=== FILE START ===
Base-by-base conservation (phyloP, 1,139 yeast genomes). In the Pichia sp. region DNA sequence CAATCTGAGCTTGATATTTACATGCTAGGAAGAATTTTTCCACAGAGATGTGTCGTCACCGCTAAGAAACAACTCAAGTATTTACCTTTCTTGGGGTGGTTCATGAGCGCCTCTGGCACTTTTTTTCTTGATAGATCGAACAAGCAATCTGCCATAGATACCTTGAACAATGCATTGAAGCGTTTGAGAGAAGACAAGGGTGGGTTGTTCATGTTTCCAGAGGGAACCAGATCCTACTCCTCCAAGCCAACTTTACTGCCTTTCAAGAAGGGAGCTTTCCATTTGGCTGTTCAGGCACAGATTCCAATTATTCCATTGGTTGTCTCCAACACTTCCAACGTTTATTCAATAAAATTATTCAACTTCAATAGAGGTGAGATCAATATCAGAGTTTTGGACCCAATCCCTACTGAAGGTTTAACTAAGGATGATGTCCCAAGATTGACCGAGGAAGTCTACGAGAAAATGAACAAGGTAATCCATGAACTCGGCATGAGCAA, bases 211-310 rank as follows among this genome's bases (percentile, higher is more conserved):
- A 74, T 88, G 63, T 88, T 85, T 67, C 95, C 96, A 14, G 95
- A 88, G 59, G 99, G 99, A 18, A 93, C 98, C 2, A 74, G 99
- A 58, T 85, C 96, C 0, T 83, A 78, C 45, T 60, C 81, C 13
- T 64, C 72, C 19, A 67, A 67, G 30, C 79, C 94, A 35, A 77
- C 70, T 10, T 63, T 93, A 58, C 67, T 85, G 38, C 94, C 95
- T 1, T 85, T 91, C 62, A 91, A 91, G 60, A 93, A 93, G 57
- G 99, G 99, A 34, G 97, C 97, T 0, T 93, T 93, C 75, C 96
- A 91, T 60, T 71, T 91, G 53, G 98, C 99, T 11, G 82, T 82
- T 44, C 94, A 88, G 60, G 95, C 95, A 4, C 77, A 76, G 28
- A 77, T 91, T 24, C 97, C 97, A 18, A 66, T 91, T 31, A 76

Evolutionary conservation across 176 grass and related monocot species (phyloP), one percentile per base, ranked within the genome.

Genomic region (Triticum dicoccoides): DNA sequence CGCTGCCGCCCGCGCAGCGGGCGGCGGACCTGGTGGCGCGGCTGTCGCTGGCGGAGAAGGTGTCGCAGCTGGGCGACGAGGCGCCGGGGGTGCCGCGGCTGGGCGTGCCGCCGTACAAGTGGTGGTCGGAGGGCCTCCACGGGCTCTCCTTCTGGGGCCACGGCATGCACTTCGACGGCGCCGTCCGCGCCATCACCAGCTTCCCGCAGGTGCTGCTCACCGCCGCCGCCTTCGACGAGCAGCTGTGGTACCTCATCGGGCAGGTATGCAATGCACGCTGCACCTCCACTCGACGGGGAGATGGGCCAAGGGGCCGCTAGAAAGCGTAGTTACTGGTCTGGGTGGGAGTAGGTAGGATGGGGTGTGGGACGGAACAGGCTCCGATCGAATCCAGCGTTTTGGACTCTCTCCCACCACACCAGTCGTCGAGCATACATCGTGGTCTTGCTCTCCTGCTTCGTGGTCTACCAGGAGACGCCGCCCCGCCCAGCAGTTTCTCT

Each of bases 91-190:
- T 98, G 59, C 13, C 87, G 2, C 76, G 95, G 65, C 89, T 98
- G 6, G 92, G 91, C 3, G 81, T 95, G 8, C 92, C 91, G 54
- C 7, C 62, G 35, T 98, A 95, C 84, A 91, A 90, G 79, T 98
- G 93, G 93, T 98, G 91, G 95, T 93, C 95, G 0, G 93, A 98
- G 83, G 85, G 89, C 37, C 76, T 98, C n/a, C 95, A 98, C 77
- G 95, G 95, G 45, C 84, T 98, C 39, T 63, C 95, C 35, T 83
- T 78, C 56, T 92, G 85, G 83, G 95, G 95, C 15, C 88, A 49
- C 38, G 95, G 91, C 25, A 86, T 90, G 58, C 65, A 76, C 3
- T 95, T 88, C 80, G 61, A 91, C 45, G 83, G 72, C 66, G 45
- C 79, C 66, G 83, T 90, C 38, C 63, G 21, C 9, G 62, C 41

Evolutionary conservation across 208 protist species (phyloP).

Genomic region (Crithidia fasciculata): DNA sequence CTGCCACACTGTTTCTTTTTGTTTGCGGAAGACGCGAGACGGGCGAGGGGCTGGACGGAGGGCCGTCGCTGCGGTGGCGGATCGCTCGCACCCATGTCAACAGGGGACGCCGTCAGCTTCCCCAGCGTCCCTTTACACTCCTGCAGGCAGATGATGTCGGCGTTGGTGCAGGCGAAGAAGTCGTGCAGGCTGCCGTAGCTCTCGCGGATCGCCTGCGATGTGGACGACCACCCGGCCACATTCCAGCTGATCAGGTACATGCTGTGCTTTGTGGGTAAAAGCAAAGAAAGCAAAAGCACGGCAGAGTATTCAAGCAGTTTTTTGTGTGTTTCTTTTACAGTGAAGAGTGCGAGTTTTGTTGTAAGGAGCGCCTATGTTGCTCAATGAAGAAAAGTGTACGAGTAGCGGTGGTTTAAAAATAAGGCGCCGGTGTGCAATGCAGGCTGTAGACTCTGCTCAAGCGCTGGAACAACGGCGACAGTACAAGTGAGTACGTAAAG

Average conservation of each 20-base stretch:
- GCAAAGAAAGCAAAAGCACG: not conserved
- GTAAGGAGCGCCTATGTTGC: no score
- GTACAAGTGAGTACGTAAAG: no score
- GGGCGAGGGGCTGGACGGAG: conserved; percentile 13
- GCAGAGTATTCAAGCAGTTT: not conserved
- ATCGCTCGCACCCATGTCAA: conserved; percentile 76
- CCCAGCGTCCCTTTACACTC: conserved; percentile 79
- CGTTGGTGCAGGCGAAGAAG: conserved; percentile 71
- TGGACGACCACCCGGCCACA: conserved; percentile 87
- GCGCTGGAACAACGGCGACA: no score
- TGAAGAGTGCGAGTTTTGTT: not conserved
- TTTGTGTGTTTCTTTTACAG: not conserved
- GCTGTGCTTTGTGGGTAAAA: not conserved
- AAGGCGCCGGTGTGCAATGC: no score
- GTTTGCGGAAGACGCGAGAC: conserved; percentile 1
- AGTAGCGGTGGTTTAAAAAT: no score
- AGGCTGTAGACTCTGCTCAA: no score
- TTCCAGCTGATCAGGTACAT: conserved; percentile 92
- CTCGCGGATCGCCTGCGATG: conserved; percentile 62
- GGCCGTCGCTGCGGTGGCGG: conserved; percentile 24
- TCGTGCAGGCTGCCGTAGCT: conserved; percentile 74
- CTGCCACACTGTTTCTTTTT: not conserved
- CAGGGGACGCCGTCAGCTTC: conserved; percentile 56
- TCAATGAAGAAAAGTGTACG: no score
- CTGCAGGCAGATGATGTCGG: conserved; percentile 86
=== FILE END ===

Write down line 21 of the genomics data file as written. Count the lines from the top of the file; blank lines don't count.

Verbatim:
- T 78, C 56, T 92, G 85, G 83, G 95, G 95, C 15, C 88, A 49